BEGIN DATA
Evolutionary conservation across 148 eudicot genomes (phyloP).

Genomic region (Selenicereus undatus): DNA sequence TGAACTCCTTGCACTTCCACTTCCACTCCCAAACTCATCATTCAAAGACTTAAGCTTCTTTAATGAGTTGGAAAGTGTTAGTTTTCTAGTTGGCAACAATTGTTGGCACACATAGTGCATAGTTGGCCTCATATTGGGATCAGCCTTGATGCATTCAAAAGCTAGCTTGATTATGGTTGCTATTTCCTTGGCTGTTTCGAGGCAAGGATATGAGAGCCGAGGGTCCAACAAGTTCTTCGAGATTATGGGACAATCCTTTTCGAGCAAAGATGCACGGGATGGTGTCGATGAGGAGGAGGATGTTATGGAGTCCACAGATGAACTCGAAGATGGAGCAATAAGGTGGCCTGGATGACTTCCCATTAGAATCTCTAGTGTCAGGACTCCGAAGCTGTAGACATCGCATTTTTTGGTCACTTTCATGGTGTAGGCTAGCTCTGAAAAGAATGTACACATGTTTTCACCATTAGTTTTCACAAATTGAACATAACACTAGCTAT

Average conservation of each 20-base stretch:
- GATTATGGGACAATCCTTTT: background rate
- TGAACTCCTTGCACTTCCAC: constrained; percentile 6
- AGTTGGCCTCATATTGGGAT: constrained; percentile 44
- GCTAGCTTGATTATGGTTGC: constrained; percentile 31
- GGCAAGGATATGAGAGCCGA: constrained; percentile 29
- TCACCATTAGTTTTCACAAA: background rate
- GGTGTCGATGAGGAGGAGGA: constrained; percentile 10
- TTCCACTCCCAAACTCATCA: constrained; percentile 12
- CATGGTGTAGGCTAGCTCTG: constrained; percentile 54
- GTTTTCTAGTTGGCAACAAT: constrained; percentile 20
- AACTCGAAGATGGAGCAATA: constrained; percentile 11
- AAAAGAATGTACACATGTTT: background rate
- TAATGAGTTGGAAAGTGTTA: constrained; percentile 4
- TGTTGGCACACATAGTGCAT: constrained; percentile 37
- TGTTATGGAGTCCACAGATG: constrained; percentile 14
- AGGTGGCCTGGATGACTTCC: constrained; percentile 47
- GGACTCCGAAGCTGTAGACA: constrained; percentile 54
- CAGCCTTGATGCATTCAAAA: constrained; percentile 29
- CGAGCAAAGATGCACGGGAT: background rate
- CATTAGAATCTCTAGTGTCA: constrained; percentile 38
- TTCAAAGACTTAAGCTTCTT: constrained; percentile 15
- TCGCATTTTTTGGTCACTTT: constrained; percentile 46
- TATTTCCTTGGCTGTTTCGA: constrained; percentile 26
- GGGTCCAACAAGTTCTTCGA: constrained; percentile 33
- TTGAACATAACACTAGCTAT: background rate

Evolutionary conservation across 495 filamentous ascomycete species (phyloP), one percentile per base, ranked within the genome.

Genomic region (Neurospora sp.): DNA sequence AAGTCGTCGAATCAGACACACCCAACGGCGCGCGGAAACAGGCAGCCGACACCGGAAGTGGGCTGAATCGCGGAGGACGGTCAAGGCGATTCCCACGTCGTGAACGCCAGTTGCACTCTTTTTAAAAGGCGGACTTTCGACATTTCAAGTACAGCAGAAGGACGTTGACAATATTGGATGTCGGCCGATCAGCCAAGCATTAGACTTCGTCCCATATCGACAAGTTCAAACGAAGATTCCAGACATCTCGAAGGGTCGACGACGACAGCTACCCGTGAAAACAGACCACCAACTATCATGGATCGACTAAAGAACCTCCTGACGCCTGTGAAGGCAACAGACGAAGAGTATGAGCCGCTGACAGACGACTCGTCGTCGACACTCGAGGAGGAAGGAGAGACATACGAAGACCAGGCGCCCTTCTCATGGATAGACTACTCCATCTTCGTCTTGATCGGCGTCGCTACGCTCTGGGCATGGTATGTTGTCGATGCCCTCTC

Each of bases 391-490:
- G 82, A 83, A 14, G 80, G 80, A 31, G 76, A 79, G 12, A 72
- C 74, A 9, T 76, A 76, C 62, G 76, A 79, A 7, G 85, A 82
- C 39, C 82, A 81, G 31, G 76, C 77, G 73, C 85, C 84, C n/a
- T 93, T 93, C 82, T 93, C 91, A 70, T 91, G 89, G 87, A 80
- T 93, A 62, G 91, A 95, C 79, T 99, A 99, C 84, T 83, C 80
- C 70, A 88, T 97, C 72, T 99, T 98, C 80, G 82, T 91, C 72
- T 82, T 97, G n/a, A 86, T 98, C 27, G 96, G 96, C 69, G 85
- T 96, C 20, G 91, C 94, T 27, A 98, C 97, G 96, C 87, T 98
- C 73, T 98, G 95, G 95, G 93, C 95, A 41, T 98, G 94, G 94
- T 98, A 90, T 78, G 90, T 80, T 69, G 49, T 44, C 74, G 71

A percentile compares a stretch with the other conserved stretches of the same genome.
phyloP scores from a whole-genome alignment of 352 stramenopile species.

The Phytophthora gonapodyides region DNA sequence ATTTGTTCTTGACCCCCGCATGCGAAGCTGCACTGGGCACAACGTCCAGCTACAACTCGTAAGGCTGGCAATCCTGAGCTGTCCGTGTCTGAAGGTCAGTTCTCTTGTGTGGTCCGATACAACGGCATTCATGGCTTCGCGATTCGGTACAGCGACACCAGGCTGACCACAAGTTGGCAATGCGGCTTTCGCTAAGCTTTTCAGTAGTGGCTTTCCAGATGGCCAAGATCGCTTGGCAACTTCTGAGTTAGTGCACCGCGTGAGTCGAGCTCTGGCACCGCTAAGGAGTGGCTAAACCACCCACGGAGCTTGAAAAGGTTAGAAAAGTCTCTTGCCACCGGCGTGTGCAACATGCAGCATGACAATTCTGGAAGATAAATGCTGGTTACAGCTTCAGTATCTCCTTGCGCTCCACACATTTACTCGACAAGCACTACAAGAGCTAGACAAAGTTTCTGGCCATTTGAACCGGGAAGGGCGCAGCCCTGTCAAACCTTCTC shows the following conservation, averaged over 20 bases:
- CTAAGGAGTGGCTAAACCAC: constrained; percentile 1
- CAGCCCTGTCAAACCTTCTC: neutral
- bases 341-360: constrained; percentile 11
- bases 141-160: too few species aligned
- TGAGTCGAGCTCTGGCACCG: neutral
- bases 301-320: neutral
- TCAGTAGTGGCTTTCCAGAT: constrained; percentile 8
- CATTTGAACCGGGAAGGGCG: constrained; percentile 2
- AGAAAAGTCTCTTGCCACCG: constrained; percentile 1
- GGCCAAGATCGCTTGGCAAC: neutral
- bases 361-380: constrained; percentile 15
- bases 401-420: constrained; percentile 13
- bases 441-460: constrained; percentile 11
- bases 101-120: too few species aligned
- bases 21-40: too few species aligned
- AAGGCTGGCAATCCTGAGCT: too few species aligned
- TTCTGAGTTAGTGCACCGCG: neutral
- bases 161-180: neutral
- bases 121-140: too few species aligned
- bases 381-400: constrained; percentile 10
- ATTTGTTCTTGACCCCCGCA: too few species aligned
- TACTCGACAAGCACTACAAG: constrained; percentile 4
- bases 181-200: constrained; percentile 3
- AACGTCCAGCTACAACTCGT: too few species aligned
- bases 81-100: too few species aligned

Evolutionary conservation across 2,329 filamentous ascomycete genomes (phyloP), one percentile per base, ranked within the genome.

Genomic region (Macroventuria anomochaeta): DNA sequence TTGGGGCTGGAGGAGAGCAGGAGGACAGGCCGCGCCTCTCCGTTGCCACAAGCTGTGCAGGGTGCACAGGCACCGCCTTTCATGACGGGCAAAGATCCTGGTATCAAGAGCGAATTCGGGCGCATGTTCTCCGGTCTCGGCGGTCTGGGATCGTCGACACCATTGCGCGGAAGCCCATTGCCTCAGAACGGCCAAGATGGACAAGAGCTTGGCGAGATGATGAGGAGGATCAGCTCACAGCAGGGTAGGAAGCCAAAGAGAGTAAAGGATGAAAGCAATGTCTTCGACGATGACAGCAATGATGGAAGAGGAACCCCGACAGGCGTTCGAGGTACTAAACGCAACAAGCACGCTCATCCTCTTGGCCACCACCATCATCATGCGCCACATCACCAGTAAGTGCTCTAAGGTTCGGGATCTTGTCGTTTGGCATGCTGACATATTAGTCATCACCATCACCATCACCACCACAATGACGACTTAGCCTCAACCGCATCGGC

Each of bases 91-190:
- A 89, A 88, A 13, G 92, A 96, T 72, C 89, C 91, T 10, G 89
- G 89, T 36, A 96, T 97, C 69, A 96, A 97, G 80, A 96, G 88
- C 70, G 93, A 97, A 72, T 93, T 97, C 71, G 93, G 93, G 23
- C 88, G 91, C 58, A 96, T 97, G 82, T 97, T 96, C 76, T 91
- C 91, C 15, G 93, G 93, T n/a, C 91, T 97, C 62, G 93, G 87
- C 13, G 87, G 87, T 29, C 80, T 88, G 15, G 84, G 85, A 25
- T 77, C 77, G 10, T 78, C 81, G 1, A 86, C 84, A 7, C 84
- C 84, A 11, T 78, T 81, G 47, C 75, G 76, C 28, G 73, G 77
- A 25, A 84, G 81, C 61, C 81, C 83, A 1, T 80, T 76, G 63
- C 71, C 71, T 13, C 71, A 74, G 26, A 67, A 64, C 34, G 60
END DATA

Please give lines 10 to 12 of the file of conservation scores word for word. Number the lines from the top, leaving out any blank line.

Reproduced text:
- GGTGTCGATGAGGAGGAGGA: constrained; percentile 10
- TTCCACTCCCAAACTCATCA: constrained; percentile 12
- CATGGTGTAGGCTAGCTCTG: constrained; percentile 54